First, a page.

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Hardcover The Ghost in the Tokaido Inn Book

ISBN: 039923330X

ISBN13: 9780399233302

The Ghost in the Tokaido Inn

(Book #1 in the Samurai Detective Series)

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Format: Hardcover

Condition: Like New

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Book Overview

While attempting to solve the mystery of a stolen jewel, Seikei, a merchant's son who longs to be a samurai, joins a group of kabuki actors in eighteenth-century Japan. This description may be from another edition of this product.

Customer Reviews

5 ratings

Exciting Read

I enjoyed Ghost in the Tokaido Inn as well as the sequel The Demon in the Teahouse. The two books make a great set for any mystery/Japanese history buff (regardless of age). I would rate Ghost in the Tokaido Inn as the better of the two since it is more cohesive, but they are both well-written and entertaining. The Hobblers have managed to catch the flavor of their place and time period: 18th century Japan. The reader is not watching from the outside but experiencing an unique time and culture from the inside. The Hobblers have also managed to avoid "teaching" their knowledge. Their main character, Seikei, is learning about samurai culture at the same time as the reader. This is an excellent technique for imparting necessary information which could otherwise impede the story's movement.

Wanna know Japanese History - read this!

The Ghost In The Tokaido Inn is a wonderful story that combines elements of mystery and Japanese history for an enthralling reading experience. Seikei, a merchant's son, wants to be a samurai but can't because of cultural rules. When he encounters a mystery of a stolen ruby in the Tokaido Inn, he is taken on a journey by the judge for the case, and given opportunities to practice being a samurai. The twists and turns of the story show clearly 18th century Japan, picturing all the richness and detail of a complex society. The surprise ending leaves the reader in suspense all the way through. Dorothy and Thomas Hoobler do a superb job in creating a story that catches the reader's attention and gives historical information in a fun way.

A tale of mystery and sagas in............Japan!

The Ghost of the Tokaido Inn tells a fascinating tale of SamuriJapan. Seikei, a merchant's son, has always wished to be a Samuri.But one must be born a Samuri, not a tea merchant. While spending the night at the Tokaido inn, Seikei encounters what he thinks to be an evil spirit, but turns out to be a theif who is robbing a valuable ruby from a dishonorable samuri. Judge Ooka, a real historical figure who was known as the Sherlock Holmes of Japan,impressed by Seikei's courage and bravery when defending a wrongfully accused thief of the ruby, employs Sekei's help in catching the real thief. He joins a travelling Kabuki theatre group, which comes complete with Tomonio, a young man who appears to be an illegal Krishtian, or Christian. All the scheming and plotting of Tominio and Judge Ooka come down to one night, the night the Kabuki group will perform for the Shogun and the samuri from whom the ruby was stolen. All questions will be answered and secrets will be revealed-but who is the villian and who the samuri?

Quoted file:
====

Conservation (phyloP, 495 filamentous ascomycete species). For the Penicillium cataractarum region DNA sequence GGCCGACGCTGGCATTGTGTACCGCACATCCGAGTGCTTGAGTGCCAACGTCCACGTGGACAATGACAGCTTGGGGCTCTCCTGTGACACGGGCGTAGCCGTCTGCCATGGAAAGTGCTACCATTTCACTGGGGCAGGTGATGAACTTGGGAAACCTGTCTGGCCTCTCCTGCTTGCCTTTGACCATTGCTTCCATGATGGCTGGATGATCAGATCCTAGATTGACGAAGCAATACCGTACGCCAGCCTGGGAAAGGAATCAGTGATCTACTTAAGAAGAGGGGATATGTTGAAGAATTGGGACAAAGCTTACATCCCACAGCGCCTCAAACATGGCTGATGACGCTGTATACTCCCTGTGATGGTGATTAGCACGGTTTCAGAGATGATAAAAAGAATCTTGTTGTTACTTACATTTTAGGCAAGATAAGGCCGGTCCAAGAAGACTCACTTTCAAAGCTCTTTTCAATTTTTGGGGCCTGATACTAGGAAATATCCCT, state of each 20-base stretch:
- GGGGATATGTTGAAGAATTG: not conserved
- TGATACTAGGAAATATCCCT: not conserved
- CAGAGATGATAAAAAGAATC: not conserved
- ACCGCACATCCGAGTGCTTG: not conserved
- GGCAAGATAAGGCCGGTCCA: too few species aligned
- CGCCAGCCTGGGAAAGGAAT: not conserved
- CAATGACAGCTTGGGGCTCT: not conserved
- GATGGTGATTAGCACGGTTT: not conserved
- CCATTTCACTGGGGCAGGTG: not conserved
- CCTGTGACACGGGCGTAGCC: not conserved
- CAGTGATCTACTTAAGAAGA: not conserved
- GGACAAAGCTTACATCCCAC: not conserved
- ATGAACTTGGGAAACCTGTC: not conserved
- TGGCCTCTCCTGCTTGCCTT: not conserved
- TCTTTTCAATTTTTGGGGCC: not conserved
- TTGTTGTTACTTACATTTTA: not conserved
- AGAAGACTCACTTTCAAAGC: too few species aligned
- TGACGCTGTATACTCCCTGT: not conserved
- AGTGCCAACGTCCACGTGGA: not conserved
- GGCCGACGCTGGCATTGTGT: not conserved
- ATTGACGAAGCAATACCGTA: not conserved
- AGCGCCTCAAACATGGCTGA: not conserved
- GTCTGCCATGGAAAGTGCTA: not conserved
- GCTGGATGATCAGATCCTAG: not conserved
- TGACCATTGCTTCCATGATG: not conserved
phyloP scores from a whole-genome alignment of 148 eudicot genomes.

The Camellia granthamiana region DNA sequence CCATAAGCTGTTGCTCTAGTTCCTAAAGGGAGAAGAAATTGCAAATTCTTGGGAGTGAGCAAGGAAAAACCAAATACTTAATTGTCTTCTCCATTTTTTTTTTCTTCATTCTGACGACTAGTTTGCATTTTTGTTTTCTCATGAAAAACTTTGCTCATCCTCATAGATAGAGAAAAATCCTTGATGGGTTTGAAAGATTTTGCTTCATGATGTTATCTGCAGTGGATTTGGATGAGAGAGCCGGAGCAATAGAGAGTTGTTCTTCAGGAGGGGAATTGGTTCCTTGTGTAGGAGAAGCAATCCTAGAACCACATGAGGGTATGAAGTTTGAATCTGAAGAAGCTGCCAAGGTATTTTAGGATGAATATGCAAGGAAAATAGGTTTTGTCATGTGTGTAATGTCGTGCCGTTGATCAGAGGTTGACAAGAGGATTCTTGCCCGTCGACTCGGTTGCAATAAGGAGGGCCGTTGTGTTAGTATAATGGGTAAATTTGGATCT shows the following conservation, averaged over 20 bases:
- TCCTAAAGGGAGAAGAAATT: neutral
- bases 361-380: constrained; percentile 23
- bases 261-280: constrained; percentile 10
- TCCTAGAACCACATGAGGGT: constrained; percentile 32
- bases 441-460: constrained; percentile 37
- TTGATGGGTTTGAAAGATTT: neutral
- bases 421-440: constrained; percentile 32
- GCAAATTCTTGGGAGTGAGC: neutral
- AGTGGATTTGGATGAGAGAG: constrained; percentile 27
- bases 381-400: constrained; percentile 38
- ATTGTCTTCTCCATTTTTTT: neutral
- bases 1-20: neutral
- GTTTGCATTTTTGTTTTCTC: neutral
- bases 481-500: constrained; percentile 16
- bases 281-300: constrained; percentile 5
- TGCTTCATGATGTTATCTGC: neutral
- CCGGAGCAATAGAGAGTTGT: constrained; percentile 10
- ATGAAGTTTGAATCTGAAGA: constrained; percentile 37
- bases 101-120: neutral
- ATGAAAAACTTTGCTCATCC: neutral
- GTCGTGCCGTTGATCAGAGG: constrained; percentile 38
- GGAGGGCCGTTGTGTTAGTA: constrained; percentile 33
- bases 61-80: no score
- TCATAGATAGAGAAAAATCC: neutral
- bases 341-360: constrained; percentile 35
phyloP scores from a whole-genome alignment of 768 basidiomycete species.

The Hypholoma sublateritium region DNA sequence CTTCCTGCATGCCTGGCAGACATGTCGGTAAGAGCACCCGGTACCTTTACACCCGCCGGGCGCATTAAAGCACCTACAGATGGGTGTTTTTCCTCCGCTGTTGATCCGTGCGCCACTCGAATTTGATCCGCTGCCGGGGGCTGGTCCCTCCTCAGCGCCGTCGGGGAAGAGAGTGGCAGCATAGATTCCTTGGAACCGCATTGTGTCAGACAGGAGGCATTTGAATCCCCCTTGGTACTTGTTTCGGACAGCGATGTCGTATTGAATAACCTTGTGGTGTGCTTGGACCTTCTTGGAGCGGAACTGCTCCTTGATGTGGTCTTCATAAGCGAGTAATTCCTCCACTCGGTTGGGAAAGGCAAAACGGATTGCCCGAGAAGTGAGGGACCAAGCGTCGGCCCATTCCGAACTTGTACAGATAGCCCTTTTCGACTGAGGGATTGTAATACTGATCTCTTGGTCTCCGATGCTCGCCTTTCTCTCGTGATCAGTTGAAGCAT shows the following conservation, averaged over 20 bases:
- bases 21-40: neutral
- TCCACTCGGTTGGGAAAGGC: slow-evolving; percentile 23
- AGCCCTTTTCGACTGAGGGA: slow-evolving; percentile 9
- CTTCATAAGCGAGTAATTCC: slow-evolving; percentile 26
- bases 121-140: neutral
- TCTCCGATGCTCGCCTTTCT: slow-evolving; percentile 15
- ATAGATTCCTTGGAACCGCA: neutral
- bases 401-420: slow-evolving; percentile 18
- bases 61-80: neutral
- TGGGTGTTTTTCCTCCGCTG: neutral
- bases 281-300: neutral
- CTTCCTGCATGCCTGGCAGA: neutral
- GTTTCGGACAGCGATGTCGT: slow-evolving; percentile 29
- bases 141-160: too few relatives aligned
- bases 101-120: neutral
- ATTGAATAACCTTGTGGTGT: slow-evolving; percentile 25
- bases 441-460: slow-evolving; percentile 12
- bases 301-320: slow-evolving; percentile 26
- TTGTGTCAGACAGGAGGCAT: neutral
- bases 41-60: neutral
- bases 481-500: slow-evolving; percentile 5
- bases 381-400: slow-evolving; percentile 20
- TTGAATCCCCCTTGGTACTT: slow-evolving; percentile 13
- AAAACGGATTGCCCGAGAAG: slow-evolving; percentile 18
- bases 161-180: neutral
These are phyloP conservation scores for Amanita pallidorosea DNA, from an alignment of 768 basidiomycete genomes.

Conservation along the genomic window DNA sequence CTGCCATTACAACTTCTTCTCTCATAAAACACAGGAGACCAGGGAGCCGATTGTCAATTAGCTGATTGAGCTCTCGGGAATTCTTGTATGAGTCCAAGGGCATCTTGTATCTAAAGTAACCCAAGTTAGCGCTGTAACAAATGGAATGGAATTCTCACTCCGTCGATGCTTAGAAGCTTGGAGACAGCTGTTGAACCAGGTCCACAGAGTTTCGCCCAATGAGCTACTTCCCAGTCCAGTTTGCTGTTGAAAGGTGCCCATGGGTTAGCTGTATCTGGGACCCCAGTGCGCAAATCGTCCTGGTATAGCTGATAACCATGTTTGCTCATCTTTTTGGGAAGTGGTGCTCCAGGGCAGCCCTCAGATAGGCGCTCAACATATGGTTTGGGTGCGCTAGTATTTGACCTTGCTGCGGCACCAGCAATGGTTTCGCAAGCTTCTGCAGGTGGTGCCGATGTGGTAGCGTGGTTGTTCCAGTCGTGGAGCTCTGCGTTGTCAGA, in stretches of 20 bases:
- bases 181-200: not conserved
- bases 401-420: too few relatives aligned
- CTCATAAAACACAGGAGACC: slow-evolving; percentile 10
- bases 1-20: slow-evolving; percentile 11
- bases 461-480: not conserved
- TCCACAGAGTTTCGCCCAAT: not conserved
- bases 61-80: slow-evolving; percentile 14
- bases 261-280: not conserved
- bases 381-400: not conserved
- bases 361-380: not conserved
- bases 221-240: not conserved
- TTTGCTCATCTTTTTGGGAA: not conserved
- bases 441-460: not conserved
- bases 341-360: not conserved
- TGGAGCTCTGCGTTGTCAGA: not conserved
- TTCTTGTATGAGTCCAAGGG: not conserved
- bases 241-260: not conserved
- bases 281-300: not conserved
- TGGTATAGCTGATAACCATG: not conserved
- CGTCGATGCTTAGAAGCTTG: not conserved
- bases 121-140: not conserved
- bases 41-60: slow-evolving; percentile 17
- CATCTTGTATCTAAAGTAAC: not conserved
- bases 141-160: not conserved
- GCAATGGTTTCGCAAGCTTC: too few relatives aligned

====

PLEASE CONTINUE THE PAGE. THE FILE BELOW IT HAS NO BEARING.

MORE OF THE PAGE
This is a book even your mother could love!!

The Ghost in the Tokaido Inn is a richly woven tapestry of fact and fiction set in 14th century Japan. It is not a King kind of scary for which I was grateful.The plot and characters were believable. I learned some things I didn't know about Japanese culture of that era and liked the factual underpinnings. The morals of the story are just as true today as in that century.I think this book has a broader appeal than the 9-12year old audience it targets. It's a quick read that even the busiest person should fit into their summer schedule. It's a book even mothers can love.

Mystery, adventure, the samurai ethic and much more.

The book is aimed at the 9-12 age group but this 58-year-old enjoyed it enormously. I guarantee the target age group will enjoy it even more. Western culture seems bent on dumbing down. Here is a story about Asian culture that treats its intended readership with respect. And it's not just a gripping mystery story: tough, adult, concepts are introduced, but finely adjusted to maturing sensibilities. The samurai ethic is key to this story but the reader is left to make his or her own evaluation of that ethic. And then, there is the wealth of Japanese culture that is interwoven in the adventure story in a most alluring way: swords, the tea ceremony, the Edo era division of society into rigid social groupings, the Tokaido Road and its checkpoints, kabuki drama...and... who was it said "The play's the thing!"? A highly satisfying, thoroughly intelligent book for the young of all ages.
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